Still Wheelin’ And Dealin’


A young fella at work texted me last night to tell me he scored two of these off Craigslist for $35 apiece.

Can you say instant horse trade?

I had two top boxes, one Kennedy and one Craftsman knock off. The Craftsman was complete, the Kennedy wasn’t and has some other issues.

He just left with the Craftsman Machinist Box and now I have a middle box. I threw in some other gooodies to sweeten the deal for him too.

I have been wanting one of those middle boxes for a long time. Now to do Triage on what stays and what goes but there will be just a smidgeon more room on my work bench later.

It was a win win for both of us.


10 thoughts on “Still Wheelin’ And Dealin’

  1. My first set up was a Beach top and bottom. By the time I found an intermediate, I had outgrown another two.
    All those tools and every year we gotta buy more just keep up.


  2. Serious question… you separate your tools…..I mean do you separate your tools by job, function, woodworking, metal working, plastics?
    I have an old Craftsman 7 drawer flip top with upper tray. I have my wrenches and “car working” tools crammed in there along with some woodworking tools, tape measures, paint can openers, etc.
    It is so jumbled up that it chafes my hinny just trying to find a crescent wrench. Trying to figure out if I should buy a Harbor Freight rolling storage for the wood working stuff or……..
    Any suggestions?


    Liked by 1 person

    • Right now everything is a giant mess.
      I have two full size Snap On roll aways. I try to keep what I consider automotive tools in those. Wrenches, screwdrivers, Allen sets, etc in one, sockets and pliers etc. in the other. I also have my very first roll away that is a small Craftsman unit. The cheapest one they sold. I try and put wood working stuff in that. Now that I am collecting Machinist tools, I have one of those Harbor Freight wooden chests completely full and those two Kennedy’s.
      Or rather, the one Kennedy now.
      In between all of these I have grease guns, tap and die sets, specialty tools and electrical stuff.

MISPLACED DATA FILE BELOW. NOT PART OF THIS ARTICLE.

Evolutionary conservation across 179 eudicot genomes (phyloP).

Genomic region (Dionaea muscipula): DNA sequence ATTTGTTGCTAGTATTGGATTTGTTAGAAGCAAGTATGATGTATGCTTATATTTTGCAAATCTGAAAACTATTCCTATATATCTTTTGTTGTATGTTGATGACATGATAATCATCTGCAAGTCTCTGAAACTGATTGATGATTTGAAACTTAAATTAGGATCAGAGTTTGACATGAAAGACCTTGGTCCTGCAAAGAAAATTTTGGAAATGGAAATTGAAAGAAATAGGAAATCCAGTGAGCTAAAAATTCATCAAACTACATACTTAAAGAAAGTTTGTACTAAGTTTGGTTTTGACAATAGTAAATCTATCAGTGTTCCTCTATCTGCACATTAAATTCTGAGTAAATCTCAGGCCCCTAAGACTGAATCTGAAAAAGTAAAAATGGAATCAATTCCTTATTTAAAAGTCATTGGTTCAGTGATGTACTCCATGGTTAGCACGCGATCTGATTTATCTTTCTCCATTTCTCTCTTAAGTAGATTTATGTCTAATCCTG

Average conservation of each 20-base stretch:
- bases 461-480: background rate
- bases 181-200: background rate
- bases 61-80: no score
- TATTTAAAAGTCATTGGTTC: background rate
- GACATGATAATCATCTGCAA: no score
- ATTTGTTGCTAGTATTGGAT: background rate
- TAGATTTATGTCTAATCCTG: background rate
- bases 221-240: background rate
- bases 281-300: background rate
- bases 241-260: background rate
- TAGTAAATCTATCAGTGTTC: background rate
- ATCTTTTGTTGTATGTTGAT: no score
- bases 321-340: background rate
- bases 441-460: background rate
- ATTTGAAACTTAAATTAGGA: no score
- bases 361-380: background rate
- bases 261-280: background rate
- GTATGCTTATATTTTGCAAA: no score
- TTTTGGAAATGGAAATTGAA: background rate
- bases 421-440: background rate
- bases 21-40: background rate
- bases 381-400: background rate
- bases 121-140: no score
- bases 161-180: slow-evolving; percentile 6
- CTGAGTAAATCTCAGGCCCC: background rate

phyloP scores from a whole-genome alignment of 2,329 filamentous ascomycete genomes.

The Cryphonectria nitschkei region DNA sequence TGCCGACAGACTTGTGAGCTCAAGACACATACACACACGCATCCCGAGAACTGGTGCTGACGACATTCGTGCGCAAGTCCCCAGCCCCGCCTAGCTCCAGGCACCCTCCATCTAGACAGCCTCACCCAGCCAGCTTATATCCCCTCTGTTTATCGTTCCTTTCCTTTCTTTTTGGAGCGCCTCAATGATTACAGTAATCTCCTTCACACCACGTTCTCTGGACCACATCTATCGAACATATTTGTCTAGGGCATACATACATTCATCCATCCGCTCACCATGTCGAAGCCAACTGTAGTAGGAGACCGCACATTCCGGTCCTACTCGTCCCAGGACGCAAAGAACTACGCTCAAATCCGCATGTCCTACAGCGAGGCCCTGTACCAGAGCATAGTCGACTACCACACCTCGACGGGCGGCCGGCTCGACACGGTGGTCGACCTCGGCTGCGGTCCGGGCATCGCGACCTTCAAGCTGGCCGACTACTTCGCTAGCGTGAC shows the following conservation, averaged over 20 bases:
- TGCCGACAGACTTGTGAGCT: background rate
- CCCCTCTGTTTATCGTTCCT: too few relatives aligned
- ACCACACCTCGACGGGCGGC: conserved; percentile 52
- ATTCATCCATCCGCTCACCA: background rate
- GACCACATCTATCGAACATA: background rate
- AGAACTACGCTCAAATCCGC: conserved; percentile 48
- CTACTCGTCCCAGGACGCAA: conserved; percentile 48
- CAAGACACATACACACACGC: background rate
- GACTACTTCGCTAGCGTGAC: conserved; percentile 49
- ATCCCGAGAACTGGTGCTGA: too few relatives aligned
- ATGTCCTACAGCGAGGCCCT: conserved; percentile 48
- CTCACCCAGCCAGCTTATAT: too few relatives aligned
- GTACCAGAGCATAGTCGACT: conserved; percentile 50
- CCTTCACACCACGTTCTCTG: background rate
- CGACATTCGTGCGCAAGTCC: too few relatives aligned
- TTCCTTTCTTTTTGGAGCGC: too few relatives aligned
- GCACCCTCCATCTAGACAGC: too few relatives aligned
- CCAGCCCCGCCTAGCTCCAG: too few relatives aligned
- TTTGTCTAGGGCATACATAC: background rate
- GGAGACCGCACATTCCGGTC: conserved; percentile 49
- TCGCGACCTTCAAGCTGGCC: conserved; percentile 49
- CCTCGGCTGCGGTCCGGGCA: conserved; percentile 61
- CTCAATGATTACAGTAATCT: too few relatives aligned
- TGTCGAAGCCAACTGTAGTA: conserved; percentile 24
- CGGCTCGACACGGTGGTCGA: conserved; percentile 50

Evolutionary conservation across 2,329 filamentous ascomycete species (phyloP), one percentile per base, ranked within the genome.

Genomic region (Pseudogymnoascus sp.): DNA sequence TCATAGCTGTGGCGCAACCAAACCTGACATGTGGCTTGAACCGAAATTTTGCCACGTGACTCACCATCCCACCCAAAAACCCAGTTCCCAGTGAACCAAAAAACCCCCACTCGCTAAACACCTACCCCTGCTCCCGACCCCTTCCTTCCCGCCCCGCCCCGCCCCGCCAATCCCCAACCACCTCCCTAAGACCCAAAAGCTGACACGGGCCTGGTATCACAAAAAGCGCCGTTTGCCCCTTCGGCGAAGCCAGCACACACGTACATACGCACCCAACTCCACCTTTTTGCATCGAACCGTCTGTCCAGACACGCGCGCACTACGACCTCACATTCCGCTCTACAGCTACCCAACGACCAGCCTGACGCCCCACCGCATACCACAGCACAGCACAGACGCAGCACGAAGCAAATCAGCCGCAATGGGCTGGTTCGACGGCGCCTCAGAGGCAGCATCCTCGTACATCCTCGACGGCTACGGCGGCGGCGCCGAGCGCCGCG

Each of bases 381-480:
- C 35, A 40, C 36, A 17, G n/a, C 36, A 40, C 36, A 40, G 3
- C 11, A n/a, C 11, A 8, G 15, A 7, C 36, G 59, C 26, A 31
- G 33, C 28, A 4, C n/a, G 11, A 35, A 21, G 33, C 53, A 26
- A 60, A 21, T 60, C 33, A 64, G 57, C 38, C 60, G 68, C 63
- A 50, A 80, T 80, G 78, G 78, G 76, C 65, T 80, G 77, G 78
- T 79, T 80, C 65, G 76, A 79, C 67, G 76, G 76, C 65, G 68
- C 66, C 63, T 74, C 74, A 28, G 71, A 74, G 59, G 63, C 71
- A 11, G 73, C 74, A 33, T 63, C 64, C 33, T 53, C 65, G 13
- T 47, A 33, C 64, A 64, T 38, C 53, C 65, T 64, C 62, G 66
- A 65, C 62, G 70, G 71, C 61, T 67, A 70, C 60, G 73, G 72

Then there are the power tools, drills, grinders, etc.
      I would like to be able to rearrange all of it, get rid of a bunch of stuff I don’t really use and consolidate things more.
      To make a long answer shorter, yes, I do try to keep things separated for the tasks at hand. It ain’t easy.


    • I keep my tools stored by function. I have several heavy-duty standalone shelves that have plastic bins, and I put the tools in the bins by: Woodworking/household/construction, Electrical, Plumbing, Large power tools, small power tools, Yardwork, and Catchall for those that are too unused to justify being in the other bin(s). My mechanics tools are in the garage in a roll-around cart, my Electronic stuff is in the basement where The Lab is, although I don’t build much stuff any more and just use it for troubleshooting or repair.

      Seems to work for me!


  3. I have a full Kennedy, lower 8 drawer on wheels, two drawer riser, two drawer middle, full machinist’s chest on top. Only has “machinist’s tools” in it. Back to back with a Craftsman 6 drawer on wheels with a Proto box on top. They have general tools, hammers, punches, taps, drill bits and the like. I separate my tools according to where they will be most used in the shop.


  4. I figure everyone comes up with their own solution based on their situation and $$$. I have all the mechanics tools in one cheap Menards rollaway lower/upper with side drawer unit (was over 800 ten years ago). It is only 18″ deep and is now overflowing. Going to have to look for a 24″ deep 41 wide (or wider) if one can be had for non-stratospheric prices. Sadly being in a heavy tool and die region of the country drives the prices way up for used quality tool storage such as Snap On or Kennedy.

    As to electric (household), plumbing and woodworking, settled on a giant zip ripstop canvas bag or dedicated luggable toolbox for each function. That way when one of the kids or family shouts for assistance, it is grab and go.

    This summer project is to consolidate the woodworking to one area in the back of the garage, keeps the sawdust out of the automotive repair and electronics areas.

    Keep praying for Phil to find the farm property of his dreams where there is large barn behind the house, for a mortgage equal to his rent. Just imagine the fun posts under those conditions.


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